Nonfiction

The good, bad of airline travel

 

An insider details everything from safety, seat prices, food sanitation to lost luggage.

Forget lingering romantic visions of aviation — today’s airlines run a mean, profit-seeking business and passengers are at their mercy. At least that’s what seems apparent in Mark Gerchick’s not-so-comfortable exploration of the industry’s transformation since Sept. 11, 2001, and the 2008 jet fuel cost explosion. A former FAA chief counsel and Transportation Department policy official turned aviation consultant, Gerchick brings 20 years of experience (and many airline miles) to a narrative that is part lifting of the veil and part condemnation of commercial airlines’ loss of soul.

“We’re angry about a broken bargain we imagine we have with the airlines,” Gerchick explains, referring to our perhaps naïve assumptions of care and comfort in the skies, while warning that “[t]he gap between our expectations of care and service and the reality of our air-travel experience has become a chasm.”

So with the bargain void, with what are consumers left? Gerchick’s book promises to leave us with knowledge of the sort of business with which we’re actually dealing, to make it less mystifying. “[W]e need to grow up and recognize what has changed,” he writes, and he’s here to help us do just that.

The truths Gerchick illuminates together sit as unpleasantly as the seats in Economy — almost. He provides juicy peeks into seat-price schemes and why airline miles programs aren’t really worth the trouble, as well as the better life aboard private jets. There are intriguing insights into the cause of delays and lost (and damaged) luggage, statistics about onboard fatalities, and why arriving early equals profitable “dwell time” for airport businesses. Most resonant is the explanation of how airlines’ extremely profitable extra charges came into being, now that airlines have decided they’re not selling flights but “a bundle of separable, flight-related services — transportation of luggage, making a reservation, having a seat assigned, snacks and drinks, legroom, even jet fuel” — fees that surpass the industry’s net profit.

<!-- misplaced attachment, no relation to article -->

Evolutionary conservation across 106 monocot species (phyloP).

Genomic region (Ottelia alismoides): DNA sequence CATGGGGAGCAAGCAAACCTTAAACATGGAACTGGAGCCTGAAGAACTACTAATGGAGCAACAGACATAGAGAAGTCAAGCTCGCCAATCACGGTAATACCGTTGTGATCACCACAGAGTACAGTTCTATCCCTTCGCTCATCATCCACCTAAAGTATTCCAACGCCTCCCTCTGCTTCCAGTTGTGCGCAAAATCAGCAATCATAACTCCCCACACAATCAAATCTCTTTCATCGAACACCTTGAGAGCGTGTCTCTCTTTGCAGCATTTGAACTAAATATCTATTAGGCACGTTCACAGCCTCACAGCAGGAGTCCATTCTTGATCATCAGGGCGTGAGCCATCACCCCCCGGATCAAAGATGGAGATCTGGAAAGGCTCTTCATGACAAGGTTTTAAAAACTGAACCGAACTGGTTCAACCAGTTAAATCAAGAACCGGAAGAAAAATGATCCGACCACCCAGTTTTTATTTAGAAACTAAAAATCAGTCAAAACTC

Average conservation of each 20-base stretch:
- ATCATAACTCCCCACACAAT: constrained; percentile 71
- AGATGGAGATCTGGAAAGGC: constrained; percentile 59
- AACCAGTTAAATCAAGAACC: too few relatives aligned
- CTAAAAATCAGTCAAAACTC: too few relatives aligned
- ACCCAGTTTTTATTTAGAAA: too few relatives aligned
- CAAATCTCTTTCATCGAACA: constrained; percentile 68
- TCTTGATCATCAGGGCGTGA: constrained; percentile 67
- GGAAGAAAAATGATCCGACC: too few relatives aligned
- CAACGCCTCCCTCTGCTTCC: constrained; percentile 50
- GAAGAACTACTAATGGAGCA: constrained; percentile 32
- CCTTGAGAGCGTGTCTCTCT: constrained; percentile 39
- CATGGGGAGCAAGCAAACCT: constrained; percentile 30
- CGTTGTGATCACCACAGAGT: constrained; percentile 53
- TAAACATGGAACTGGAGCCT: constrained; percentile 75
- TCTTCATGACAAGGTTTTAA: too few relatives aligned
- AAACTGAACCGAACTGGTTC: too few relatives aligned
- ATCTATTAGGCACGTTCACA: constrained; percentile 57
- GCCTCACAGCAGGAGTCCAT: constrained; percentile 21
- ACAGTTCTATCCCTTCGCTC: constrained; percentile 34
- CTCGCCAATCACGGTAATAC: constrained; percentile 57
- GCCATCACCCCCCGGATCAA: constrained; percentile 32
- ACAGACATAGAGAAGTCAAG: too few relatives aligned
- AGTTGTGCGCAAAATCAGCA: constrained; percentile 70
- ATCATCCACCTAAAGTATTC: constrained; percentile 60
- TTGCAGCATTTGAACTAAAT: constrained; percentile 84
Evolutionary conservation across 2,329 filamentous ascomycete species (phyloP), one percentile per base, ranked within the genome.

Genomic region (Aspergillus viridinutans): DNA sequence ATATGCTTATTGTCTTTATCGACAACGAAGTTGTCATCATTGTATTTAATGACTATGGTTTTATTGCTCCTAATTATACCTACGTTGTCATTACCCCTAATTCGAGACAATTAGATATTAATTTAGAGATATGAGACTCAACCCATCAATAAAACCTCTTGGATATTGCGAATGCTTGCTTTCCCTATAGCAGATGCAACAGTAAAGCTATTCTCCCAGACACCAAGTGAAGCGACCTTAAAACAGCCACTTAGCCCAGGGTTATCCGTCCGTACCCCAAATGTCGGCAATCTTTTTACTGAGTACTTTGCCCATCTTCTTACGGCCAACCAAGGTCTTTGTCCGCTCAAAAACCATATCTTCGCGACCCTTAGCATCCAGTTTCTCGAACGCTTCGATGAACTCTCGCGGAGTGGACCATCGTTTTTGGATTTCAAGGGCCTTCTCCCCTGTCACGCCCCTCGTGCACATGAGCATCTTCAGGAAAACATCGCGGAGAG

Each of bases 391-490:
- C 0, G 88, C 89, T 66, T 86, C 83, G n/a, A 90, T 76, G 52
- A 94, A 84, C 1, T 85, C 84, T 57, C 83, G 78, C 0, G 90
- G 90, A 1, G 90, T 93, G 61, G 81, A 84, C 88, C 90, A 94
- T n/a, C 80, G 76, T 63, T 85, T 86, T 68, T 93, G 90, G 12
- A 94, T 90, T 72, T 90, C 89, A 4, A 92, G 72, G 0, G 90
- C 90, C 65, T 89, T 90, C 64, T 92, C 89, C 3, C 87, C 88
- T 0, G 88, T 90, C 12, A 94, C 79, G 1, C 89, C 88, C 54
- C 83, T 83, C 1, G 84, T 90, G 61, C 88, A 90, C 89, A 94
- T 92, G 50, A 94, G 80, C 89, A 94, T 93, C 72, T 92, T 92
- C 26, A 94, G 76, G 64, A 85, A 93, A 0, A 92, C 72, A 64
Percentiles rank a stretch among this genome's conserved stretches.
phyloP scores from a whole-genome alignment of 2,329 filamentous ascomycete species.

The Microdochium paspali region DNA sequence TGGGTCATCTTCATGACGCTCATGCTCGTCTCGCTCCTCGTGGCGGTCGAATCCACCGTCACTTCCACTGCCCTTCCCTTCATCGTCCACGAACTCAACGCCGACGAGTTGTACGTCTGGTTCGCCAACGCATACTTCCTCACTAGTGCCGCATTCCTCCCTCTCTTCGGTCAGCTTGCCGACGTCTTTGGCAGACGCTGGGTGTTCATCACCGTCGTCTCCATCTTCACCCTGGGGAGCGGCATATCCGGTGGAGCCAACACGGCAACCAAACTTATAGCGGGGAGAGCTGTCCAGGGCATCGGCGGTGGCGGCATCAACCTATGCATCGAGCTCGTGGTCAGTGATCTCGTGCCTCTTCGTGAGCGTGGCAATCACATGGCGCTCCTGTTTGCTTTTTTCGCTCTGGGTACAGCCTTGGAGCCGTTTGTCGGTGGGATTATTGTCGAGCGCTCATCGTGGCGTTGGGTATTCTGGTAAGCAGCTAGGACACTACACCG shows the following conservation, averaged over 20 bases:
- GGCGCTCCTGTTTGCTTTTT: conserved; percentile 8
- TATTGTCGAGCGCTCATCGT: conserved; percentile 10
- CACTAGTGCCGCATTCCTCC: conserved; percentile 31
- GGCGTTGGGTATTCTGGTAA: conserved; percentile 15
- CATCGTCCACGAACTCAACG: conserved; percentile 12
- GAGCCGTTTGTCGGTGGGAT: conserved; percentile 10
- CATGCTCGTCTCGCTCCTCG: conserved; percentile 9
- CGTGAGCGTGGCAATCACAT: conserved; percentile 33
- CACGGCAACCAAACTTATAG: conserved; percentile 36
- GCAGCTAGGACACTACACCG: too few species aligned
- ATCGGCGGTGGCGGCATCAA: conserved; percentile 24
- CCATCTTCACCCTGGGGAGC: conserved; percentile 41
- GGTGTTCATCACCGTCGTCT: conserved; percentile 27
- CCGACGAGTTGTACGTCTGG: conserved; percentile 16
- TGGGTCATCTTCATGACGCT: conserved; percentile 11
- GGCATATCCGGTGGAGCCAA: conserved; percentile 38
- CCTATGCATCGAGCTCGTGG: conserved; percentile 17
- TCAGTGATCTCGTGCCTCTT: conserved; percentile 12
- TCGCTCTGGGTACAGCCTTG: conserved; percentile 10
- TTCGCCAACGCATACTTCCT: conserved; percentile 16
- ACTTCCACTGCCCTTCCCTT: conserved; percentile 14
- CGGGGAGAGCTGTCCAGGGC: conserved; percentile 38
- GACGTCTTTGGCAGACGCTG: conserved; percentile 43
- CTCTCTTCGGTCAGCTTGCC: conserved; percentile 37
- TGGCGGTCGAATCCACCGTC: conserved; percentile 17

Some mild repetition throughout the chapters can be annoying, though it’s understandable, given details’ relevance to different topics. And some of his health-related information is revolting, especially pertaining to the sourcing and preparation of purchased airline food, less than clean water used in making coffee and tea and the life of germs and diseases. He acknowledges “[y]ou don’t have to be a hypochondriac to get a little grossed out,” and he’s right.

Certainly these are particulars that the industry must not want to advertise. But Gerchick doesn’t appear to have an axe to grind larger that any ordinary air traveler would about what has now become a low-cost experience akin to riding a flying bus. And he smartly includes some hope for the future, mostly in the form of forthcoming technological improvements to the travel experience, such as the design of the Dreamliner aircraft.

But, the inescapable takeaway is that what we see today is here to stay. “Welcome to the new normal of air travel,” Gerchick quips. Sit back and relax? That’s a relic of the past.

Christine Thomas is a writer in Hawaii.

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